9 strategies to move past lawsuit fatigue and get back to business

Commission In Article 2

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Over the past few months, I have, like most of us, been following the headlines and news surrounding NAR’s settlement. While many in the industry feel overwhelmed by the seemingly endless stream of information, there is a silver lining in the projected changes. 

Reading through the reports of the judge’s preliminary approval of the National Association of Realtors’ (NAR) settlement, I’m left with thoughts, perspectives and a big goal: helping agents forge a path forward with more confidence and less fear. 

Let’s do a quick review of what has happened, plan for what’s next, and create goals that will make your path forward bright instead of shrouded in doubt and obstacles. 

Giving kudos where they’re due 

First, kudos to Inman for such accurate and factual reporting and information, unlike so many of our mainstream media outlets. We’ve been lumped into the category of a cartel, and the level of misinformation and flat-out mistruths is extraordinary. All of us in the industry should be working hard to set facts straight. 

Second, kudos to NAR’s attorneys for a settlement win — negotiating their portion of the $1.78 billion (trebled to $5.36 billion) down to $418 million is no small feat. As NAR spokesman Mantill Williams said, they worked to “resolve this litigation in a way that preserves consumer choice and protects our members to the greatest extent possible.”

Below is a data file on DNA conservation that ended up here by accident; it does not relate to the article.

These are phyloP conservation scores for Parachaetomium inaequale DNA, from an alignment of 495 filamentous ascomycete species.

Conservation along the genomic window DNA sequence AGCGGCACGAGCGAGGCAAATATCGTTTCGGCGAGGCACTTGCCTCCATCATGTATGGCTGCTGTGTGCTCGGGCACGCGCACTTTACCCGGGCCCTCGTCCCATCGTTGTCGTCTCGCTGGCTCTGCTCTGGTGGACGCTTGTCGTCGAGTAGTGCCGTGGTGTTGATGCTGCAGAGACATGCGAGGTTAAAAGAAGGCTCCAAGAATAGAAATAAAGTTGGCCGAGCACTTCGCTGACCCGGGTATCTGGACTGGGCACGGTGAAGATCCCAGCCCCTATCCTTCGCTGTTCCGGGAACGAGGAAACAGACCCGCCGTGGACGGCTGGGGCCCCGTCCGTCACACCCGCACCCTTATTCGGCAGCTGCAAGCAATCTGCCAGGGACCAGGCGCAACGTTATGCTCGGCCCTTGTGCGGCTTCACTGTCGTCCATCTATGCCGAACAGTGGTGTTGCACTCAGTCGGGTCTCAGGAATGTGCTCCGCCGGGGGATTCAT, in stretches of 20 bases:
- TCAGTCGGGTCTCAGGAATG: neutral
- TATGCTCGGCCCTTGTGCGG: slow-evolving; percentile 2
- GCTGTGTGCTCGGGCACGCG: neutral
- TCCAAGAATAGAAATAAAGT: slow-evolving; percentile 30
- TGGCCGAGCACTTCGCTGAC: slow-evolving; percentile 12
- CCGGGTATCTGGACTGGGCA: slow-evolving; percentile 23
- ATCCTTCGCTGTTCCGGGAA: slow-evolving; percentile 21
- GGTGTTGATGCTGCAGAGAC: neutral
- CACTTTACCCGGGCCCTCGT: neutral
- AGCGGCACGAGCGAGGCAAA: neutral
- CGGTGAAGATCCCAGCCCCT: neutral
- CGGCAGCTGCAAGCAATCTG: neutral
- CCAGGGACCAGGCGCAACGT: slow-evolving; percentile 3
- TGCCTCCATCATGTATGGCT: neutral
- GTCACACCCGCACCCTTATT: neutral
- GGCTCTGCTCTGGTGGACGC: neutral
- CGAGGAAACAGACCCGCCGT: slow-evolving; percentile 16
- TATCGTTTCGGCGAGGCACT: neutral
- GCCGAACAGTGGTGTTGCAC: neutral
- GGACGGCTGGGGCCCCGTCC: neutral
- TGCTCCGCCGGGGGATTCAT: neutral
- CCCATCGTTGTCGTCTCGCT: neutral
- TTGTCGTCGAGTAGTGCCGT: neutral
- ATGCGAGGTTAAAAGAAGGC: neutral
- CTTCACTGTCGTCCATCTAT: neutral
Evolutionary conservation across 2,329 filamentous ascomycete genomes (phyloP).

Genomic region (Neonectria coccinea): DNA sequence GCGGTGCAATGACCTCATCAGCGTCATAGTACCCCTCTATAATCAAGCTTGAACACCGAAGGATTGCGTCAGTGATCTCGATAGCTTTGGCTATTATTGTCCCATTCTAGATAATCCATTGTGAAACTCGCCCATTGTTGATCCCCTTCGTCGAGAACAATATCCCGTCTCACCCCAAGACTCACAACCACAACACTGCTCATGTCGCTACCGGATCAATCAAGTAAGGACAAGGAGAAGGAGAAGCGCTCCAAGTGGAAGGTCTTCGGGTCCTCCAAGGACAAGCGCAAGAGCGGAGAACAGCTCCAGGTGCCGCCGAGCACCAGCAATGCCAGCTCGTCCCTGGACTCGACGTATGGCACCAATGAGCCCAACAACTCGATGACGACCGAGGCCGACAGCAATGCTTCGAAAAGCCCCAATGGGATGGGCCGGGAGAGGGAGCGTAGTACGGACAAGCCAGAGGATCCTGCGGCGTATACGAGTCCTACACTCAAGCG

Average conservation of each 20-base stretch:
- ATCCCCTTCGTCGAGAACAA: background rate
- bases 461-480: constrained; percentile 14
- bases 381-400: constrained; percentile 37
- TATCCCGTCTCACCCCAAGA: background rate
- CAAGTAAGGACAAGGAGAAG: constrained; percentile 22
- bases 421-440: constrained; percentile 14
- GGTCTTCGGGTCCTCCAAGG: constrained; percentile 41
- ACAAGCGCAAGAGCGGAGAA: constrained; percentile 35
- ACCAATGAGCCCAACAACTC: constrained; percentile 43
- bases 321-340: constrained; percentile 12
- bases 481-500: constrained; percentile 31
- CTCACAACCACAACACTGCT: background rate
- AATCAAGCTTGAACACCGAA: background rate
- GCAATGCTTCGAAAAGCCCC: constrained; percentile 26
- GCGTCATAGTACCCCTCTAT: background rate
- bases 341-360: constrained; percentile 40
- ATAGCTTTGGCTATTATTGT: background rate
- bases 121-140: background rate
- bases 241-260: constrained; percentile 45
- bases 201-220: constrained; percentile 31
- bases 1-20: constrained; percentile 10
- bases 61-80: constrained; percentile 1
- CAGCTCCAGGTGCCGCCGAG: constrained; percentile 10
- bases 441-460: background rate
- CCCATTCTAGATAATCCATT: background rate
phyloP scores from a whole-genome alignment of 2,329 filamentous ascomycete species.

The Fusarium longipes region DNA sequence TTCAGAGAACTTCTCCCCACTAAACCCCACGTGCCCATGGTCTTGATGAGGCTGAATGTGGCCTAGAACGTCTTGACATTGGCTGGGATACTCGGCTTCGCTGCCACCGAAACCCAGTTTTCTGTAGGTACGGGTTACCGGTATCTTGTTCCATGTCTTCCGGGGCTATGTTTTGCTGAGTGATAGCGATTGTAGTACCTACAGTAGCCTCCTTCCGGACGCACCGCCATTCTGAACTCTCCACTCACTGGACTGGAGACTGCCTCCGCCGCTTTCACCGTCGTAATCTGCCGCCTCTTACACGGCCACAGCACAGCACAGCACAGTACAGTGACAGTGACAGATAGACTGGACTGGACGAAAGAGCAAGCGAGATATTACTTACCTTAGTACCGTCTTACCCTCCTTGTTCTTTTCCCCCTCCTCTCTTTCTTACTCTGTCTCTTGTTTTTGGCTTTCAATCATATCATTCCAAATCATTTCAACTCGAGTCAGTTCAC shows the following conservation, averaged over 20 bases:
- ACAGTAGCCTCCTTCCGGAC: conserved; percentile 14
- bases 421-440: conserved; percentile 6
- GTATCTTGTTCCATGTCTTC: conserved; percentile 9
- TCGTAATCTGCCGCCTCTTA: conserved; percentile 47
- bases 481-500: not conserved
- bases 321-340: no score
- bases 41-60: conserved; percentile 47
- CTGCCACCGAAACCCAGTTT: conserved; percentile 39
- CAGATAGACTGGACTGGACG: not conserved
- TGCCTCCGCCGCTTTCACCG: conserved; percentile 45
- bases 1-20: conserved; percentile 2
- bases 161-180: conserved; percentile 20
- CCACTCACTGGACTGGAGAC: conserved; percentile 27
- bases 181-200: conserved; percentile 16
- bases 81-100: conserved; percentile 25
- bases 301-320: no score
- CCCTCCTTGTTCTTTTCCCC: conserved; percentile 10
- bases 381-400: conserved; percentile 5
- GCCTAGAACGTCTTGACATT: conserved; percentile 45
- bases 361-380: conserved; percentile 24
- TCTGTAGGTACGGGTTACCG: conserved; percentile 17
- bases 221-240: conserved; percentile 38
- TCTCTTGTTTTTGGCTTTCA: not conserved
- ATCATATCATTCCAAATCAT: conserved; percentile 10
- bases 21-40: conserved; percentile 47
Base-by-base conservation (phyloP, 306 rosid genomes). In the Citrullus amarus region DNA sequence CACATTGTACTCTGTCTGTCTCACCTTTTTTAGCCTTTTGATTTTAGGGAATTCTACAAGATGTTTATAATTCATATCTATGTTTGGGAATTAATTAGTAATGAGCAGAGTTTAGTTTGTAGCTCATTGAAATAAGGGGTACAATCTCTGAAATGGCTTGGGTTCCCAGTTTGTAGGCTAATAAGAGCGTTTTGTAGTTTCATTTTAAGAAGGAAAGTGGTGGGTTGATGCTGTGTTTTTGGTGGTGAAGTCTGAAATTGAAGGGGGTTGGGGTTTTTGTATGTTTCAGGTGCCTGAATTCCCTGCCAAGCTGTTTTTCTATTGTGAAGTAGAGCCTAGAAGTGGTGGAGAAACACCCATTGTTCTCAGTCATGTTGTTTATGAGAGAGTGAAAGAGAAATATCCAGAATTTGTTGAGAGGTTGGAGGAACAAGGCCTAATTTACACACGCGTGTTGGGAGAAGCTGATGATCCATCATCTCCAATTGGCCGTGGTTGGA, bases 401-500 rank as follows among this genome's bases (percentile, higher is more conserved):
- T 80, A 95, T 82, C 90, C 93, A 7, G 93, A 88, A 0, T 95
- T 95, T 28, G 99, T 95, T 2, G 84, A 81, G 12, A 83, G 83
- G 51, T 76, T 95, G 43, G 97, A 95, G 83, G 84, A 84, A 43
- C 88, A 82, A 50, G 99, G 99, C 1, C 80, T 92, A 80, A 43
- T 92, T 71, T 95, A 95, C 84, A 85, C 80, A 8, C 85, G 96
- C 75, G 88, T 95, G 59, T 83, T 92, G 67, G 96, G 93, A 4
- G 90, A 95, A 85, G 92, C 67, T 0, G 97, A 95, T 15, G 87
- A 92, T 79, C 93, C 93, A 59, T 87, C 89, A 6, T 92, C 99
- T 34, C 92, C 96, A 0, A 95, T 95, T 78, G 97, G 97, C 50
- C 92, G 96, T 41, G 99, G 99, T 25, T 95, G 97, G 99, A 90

Combatting misinformation 

As a real estate professional, you have to be the source of true information in a sea of misinformation, especially around how to explain the commission disclosures to homeowners who may be confused by consumer media headlines.

Where your expertise matters is helping them understand how to negotiate and advocate for themselves, especially when they may have worked with other agents in the past who did not explain that commissions were negotiable. 

Some sellers will not be willing to pay additional commissions to a buyer’s agent. If they don’t, that’s fine. But buyers will have to figure out how to pay their agent to represent their best interest and potentially even come out of pocket, which leaves them with less purchasing power because they have less cash on hand.   

So, wrap your heads around it all and be able to explain this in simple-to-understand terms that consumers can understand.  

Now, next steps forward 

I know many of you are exhausted from the past eight months, and for good reason. Getting back to business that is not quite “business as usual” can feel a little daunting. I think so many of us in the industry have a case of “lawsuit fatigue” after navigating headline after headline for so long.     

What is ‘lawsuit fatigue’?

It’s weariness from constant legal uncertainties and the stress they bring. It feels a little like battle fatigue. It’s not just the business uncertainty; it’s also public skepticism and the constant barrage of mistruths out there. It’s important not only to acknowledge this fatigue but also to combat it actively. 

What does it look like?